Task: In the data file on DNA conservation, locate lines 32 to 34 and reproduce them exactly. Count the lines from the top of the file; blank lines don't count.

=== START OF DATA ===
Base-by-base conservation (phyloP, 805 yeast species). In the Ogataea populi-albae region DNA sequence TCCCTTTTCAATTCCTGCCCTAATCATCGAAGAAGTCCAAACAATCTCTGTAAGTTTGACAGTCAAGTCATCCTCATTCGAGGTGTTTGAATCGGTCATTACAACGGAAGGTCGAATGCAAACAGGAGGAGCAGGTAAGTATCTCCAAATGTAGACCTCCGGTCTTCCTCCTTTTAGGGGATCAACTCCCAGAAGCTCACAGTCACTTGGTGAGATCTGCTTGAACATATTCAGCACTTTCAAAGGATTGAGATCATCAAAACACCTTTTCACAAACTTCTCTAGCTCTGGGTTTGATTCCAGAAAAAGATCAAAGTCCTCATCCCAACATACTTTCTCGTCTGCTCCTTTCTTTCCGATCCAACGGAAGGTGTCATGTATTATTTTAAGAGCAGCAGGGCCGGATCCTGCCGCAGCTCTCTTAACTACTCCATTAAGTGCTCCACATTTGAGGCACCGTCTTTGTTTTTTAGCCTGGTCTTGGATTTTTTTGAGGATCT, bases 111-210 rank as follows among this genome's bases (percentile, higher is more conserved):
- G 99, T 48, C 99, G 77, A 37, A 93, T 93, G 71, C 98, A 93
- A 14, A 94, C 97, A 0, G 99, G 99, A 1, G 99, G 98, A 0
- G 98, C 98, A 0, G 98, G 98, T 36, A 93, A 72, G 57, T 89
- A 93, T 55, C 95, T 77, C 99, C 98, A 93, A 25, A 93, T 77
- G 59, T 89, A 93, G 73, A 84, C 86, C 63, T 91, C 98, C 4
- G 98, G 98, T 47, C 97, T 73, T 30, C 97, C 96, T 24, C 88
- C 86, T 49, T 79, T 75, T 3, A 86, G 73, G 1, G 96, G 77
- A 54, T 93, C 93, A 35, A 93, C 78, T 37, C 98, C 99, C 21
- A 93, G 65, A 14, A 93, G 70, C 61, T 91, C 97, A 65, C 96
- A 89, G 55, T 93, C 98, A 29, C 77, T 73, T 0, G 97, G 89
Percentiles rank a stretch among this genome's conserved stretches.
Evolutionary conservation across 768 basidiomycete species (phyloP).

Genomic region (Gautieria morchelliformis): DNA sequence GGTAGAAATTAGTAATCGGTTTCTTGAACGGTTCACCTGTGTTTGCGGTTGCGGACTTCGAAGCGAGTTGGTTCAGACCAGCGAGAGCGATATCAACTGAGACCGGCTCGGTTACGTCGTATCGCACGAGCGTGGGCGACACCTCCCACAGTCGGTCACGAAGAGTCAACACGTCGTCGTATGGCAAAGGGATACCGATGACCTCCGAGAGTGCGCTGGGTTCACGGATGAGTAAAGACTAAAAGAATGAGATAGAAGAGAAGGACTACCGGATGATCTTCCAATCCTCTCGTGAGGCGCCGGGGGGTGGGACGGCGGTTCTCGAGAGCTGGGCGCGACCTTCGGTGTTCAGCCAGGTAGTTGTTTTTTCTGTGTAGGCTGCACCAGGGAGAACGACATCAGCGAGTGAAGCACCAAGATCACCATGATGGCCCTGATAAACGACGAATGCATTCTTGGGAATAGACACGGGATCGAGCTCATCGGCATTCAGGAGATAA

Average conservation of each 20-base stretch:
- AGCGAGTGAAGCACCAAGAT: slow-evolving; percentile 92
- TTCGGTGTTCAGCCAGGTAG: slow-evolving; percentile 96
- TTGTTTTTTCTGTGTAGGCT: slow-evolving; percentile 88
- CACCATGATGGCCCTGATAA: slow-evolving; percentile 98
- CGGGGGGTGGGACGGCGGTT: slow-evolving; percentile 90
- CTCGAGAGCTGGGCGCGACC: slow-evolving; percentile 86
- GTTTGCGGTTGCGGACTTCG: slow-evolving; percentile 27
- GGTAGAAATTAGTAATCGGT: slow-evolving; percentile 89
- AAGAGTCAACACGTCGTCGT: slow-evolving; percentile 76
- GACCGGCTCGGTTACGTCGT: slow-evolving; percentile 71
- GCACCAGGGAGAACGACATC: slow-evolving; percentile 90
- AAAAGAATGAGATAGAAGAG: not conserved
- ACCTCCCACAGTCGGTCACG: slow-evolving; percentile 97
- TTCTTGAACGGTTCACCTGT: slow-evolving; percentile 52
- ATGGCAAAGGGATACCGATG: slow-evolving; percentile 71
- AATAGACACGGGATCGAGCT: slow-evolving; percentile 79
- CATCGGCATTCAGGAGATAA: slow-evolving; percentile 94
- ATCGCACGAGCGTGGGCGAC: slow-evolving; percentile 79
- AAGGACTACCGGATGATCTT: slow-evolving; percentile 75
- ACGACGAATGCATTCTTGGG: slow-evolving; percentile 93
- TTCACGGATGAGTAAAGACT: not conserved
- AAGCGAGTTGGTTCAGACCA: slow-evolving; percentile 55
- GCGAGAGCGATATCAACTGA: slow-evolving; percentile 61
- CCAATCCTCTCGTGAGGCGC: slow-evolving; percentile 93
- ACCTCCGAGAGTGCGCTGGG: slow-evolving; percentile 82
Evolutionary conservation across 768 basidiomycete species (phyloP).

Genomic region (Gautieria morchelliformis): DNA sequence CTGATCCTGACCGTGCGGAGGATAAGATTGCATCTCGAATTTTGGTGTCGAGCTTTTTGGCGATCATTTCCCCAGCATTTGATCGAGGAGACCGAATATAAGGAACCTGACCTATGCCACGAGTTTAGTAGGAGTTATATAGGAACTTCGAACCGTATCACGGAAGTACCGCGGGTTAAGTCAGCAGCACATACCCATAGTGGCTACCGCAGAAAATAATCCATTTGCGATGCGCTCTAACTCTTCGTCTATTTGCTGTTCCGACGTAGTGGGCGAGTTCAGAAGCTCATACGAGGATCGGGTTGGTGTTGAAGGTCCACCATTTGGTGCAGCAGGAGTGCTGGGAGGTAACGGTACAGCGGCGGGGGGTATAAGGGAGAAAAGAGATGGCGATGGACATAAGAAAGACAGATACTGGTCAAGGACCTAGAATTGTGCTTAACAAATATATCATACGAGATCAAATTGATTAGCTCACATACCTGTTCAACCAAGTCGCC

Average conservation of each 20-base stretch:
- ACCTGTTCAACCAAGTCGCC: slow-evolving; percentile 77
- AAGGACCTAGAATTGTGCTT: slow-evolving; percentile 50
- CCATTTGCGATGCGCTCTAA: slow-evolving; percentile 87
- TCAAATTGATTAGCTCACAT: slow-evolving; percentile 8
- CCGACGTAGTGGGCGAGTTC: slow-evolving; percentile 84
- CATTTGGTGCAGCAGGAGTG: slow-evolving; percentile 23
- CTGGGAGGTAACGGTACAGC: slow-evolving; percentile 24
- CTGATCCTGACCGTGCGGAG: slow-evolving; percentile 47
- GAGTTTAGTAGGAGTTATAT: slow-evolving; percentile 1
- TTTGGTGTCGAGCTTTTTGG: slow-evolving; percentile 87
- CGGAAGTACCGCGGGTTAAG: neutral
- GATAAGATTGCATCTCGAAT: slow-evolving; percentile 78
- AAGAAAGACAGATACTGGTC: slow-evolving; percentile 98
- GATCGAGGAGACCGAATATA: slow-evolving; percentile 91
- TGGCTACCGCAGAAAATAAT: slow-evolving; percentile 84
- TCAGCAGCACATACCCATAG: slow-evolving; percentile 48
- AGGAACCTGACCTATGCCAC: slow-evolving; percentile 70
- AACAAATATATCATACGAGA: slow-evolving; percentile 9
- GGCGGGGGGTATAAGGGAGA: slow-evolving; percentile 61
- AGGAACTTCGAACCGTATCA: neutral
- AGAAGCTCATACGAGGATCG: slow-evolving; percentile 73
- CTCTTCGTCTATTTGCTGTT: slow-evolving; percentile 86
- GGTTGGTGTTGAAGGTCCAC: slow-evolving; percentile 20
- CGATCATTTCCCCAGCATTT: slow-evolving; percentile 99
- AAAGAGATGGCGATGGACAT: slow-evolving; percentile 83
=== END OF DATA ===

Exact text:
- CATCGGCATTCAGGAGATAA: slow-evolving; percentile 94
- ATCGCACGAGCGTGGGCGAC: slow-evolving; percentile 79
- AAGGACTACCGGATGATCTT: slow-evolving; percentile 75